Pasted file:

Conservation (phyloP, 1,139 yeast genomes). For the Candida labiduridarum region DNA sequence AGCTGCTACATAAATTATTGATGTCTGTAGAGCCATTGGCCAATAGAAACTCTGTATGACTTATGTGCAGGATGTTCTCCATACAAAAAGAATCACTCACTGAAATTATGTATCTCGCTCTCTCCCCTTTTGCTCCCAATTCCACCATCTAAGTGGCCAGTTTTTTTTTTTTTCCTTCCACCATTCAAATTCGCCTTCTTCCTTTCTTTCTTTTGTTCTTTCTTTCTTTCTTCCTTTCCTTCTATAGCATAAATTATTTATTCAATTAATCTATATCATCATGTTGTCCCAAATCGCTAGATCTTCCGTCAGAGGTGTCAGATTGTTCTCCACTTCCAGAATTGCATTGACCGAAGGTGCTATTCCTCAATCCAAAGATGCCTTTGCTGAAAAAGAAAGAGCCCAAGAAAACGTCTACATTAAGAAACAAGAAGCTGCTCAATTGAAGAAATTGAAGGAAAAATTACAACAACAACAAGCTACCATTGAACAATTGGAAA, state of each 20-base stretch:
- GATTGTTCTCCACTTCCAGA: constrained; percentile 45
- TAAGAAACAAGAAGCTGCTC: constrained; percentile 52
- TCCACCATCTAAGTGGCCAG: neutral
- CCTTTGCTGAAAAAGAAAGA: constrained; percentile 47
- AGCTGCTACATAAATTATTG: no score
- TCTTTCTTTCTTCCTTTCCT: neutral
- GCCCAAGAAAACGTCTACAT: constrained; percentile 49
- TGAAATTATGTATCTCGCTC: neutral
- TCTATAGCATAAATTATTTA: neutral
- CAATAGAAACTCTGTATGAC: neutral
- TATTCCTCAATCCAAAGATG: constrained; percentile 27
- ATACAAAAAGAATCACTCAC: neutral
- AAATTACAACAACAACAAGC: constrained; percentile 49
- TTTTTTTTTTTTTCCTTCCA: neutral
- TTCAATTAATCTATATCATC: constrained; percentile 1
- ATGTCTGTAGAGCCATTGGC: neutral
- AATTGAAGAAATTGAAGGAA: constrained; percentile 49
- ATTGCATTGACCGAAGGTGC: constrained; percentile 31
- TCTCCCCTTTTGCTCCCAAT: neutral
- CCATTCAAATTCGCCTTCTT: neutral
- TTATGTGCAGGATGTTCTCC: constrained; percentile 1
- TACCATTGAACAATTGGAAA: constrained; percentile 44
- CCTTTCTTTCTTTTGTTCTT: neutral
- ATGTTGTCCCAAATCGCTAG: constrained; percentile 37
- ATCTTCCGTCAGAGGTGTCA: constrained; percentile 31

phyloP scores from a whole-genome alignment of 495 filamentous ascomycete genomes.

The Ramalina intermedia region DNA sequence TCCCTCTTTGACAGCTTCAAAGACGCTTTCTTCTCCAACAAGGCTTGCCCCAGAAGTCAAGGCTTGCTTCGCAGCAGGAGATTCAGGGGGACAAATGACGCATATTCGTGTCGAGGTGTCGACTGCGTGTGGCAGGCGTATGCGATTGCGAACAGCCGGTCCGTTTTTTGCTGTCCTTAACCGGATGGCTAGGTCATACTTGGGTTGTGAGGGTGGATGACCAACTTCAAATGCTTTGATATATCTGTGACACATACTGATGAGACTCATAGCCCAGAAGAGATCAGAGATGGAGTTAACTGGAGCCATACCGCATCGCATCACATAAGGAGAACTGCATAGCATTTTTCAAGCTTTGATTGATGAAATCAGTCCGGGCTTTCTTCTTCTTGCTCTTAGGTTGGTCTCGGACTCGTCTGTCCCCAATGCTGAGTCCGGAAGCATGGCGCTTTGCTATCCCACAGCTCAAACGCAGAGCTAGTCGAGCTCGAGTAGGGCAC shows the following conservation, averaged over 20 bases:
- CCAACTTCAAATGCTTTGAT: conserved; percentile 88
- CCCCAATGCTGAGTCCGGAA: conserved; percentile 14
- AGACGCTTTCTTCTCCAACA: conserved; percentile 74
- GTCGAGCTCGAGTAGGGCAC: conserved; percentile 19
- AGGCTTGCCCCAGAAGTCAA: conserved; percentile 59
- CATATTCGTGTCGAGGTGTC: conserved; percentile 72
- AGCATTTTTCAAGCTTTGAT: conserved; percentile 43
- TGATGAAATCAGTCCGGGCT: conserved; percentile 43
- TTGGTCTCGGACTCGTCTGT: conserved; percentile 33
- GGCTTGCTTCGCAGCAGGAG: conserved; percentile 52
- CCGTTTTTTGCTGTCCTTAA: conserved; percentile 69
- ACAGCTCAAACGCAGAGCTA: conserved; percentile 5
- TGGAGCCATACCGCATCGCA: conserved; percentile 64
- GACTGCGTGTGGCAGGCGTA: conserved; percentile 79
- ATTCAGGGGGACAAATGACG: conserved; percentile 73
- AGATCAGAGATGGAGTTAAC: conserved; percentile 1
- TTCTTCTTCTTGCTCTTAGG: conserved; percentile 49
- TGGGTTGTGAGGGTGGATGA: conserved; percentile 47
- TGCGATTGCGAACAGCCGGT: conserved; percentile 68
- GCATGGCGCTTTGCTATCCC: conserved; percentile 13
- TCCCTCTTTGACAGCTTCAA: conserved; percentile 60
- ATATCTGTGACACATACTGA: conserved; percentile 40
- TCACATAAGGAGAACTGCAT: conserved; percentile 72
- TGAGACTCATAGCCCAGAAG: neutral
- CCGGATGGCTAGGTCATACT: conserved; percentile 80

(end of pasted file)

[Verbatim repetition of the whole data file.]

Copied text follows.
Conservation (phyloP, 1,139 yeast genomes). For the Candida labiduridarum region DNA sequence AGCTGCTACATAAATTATTGATGTCTGTAGAGCCATTGGCCAATAGAAACTCTGTATGACTTATGTGCAGGATGTTCTCCATACAAAAAGAATCACTCACTGAAATTATGTATCTCGCTCTCTCCCCTTTTGCTCCCAATTCCACCATCTAAGTGGCCAGTTTTTTTTTTTTTCCTTCCACCATTCAAATTCGCCTTCTTCCTTTCTTTCTTTTGTTCTTTCTTTCTTTCTTCCTTTCCTTCTATAGCATAAATTATTTATTCAATTAATCTATATCATCATGTTGTCCCAAATCGCTAGATCTTCCGTCAGAGGTGTCAGATTGTTCTCCACTTCCAGAATTGCATTGACCGAAGGTGCTATTCCTCAATCCAAAGATGCCTTTGCTGAAAAAGAAAGAGCCCAAGAAAACGTCTACATTAAGAAACAAGAAGCTGCTCAATTGAAGAAATTGAAGGAAAAATTACAACAACAACAAGCTACCATTGAACAATTGGAAA, state of each 20-base stretch:
- GATTGTTCTCCACTTCCAGA: constrained; percentile 45
- TAAGAAACAAGAAGCTGCTC: constrained; percentile 52
- TCCACCATCTAAGTGGCCAG: neutral
- CCTTTGCTGAAAAAGAAAGA: constrained; percentile 47
- AGCTGCTACATAAATTATTG: no score
- TCTTTCTTTCTTCCTTTCCT: neutral
- GCCCAAGAAAACGTCTACAT: constrained; percentile 49
- TGAAATTATGTATCTCGCTC: neutral
- TCTATAGCATAAATTATTTA: neutral
- CAATAGAAACTCTGTATGAC: neutral
- TATTCCTCAATCCAAAGATG: constrained; percentile 27
- ATACAAAAAGAATCACTCAC: neutral
- AAATTACAACAACAACAAGC: constrained; percentile 49
- TTTTTTTTTTTTTCCTTCCA: neutral
- TTCAATTAATCTATATCATC: constrained; percentile 1
- ATGTCTGTAGAGCCATTGGC: neutral
- AATTGAAGAAATTGAAGGAA: constrained; percentile 49
- ATTGCATTGACCGAAGGTGC: constrained; percentile 31
- TCTCCCCTTTTGCTCCCAAT: neutral
- CCATTCAAATTCGCCTTCTT: neutral
- TTATGTGCAGGATGTTCTCC: constrained; percentile 1
- TACCATTGAACAATTGGAAA: constrained; percentile 44
- CCTTTCTTTCTTTTGTTCTT: neutral
- ATGTTGTCCCAAATCGCTAG: constrained; percentile 37
- ATCTTCCGTCAGAGGTGTCA: constrained; percentile 31

phyloP scores from a whole-genome alignment of 495 filamentous ascomycete genomes.

The Ramalina intermedia region DNA sequence TCCCTCTTTGACAGCTTCAAAGACGCTTTCTTCTCCAACAAGGCTTGCCCCAGAAGTCAAGGCTTGCTTCGCAGCAGGAGATTCAGGGGGACAAATGACGCATATTCGTGTCGAGGTGTCGACTGCGTGTGGCAGGCGTATGCGATTGCGAACAGCCGGTCCGTTTTTTGCTGTCCTTAACCGGATGGCTAGGTCATACTTGGGTTGTGAGGGTGGATGACCAACTTCAAATGCTTTGATATATCTGTGACACATACTGATGAGACTCATAGCCCAGAAGAGATCAGAGATGGAGTTAACTGGAGCCATACCGCATCGCATCACATAAGGAGAACTGCATAGCATTTTTCAAGCTTTGATTGATGAAATCAGTCCGGGCTTTCTTCTTCTTGCTCTTAGGTTGGTCTCGGACTCGTCTGTCCCCAATGCTGAGTCCGGAAGCATGGCGCTTTGCTATCCCACAGCTCAAACGCAGAGCTAGTCGAGCTCGAGTAGGGCAC shows the following conservation, averaged over 20 bases:
- CCAACTTCAAATGCTTTGAT: conserved; percentile 88
- CCCCAATGCTGAGTCCGGAA: conserved; percentile 14
- AGACGCTTTCTTCTCCAACA: conserved; percentile 74
- GTCGAGCTCGAGTAGGGCAC: conserved; percentile 19
- AGGCTTGCCCCAGAAGTCAA: conserved; percentile 59
- CATATTCGTGTCGAGGTGTC: conserved; percentile 72
- AGCATTTTTCAAGCTTTGAT: conserved; percentile 43
- TGATGAAATCAGTCCGGGCT: conserved; percentile 43
- TTGGTCTCGGACTCGTCTGT: conserved; percentile 33
- GGCTTGCTTCGCAGCAGGAG: conserved; percentile 52
- CCGTTTTTTGCTGTCCTTAA: conserved; percentile 69
- ACAGCTCAAACGCAGAGCTA: conserved; percentile 5
- TGGAGCCATACCGCATCGCA: conserved; percentile 64
- GACTGCGTGTGGCAGGCGTA: conserved; percentile 79
- ATTCAGGGGGACAAATGACG: conserved; percentile 73
- AGATCAGAGATGGAGTTAAC: conserved; percentile 1
- TTCTTCTTCTTGCTCTTAGG: conserved; percentile 49
- TGGGTTGTGAGGGTGGATGA: conserved; percentile 47
- TGCGATTGCGAACAGCCGGT: conserved; percentile 68
- GCATGGCGCTTTGCTATCCC: conserved; percentile 13
- TCCCTCTTTGACAGCTTCAA: conserved; percentile 60
- ATATCTGTGACACATACTGA: conserved; percentile 40
- TCACATAAGGAGAACTGCAT: conserved; percentile 72
- TGAGACTCATAGCCCAGAAG: neutral
- CCGGATGGCTAGGTCATACT: conserved; percentile 80